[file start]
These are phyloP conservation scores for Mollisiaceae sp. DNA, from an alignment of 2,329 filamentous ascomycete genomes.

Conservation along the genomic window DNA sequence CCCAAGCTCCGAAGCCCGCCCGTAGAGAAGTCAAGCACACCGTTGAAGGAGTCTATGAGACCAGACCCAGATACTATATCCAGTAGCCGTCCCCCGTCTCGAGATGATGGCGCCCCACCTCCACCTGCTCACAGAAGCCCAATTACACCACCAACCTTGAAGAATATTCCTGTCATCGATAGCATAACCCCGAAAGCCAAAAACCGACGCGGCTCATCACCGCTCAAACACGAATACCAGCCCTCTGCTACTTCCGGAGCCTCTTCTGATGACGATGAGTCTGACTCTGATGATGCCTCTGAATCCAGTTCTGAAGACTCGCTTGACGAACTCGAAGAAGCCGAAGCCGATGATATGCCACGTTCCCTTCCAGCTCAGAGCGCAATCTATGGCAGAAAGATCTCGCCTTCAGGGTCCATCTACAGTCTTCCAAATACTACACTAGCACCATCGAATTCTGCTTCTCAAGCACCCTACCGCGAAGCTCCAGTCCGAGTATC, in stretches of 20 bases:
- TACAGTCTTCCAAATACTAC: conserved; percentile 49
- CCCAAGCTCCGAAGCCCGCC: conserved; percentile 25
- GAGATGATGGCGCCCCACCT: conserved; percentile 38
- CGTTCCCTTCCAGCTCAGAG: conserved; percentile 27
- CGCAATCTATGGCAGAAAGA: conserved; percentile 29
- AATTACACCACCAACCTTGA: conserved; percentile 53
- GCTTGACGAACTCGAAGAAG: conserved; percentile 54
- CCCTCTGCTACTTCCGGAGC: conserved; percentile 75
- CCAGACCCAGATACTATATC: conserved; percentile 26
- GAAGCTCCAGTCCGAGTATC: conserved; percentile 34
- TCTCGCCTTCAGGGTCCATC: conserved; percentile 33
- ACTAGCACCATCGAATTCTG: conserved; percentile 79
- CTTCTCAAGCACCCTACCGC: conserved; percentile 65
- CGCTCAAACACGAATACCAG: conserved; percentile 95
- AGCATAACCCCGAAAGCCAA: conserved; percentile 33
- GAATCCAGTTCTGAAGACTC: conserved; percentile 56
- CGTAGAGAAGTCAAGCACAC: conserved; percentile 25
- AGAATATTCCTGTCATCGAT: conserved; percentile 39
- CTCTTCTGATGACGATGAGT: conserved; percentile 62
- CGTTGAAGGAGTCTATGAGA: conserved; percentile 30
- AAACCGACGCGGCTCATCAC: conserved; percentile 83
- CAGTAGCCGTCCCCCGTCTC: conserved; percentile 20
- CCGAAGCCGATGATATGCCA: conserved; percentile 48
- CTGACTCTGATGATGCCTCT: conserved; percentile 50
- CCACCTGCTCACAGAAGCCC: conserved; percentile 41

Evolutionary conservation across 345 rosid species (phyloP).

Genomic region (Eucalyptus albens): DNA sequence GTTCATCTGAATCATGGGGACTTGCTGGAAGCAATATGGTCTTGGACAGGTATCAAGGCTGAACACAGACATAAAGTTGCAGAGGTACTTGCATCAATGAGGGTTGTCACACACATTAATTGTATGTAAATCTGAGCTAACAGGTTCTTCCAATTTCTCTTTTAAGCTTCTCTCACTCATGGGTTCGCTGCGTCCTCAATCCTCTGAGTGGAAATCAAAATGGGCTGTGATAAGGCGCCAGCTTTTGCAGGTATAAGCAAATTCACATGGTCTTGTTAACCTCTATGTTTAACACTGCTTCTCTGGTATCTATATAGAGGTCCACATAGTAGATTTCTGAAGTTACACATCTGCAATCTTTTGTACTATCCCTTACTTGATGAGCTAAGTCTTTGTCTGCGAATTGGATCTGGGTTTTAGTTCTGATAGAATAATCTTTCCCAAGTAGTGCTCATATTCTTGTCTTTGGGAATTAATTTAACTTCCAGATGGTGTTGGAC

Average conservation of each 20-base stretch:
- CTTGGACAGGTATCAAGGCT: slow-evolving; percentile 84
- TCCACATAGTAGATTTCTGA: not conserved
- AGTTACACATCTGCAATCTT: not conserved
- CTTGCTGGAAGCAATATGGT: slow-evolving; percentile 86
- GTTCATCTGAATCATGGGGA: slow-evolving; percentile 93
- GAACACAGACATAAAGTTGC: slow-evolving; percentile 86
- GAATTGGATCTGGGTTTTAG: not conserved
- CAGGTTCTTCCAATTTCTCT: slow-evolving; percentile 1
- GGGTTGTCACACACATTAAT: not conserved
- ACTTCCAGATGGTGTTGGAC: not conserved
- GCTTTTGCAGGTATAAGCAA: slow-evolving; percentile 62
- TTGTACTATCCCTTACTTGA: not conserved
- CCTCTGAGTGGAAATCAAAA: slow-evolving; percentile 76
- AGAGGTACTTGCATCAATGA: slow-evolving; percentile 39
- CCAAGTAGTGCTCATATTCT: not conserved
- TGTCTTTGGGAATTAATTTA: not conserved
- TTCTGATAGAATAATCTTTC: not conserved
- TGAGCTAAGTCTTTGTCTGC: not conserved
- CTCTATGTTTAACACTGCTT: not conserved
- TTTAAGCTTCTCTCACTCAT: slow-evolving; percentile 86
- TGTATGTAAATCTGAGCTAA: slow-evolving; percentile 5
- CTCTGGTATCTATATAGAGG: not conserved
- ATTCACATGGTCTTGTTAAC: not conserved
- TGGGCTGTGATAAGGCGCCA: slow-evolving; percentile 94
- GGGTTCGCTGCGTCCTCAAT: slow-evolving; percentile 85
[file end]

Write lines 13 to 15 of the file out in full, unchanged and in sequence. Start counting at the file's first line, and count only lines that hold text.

- TCTCGCCTTCAGGGTCCATC: conserved; percentile 33
- ACTAGCACCATCGAATTCTG: conserved; percentile 79
- CTTCTCAAGCACCCTACCGC: conserved; percentile 65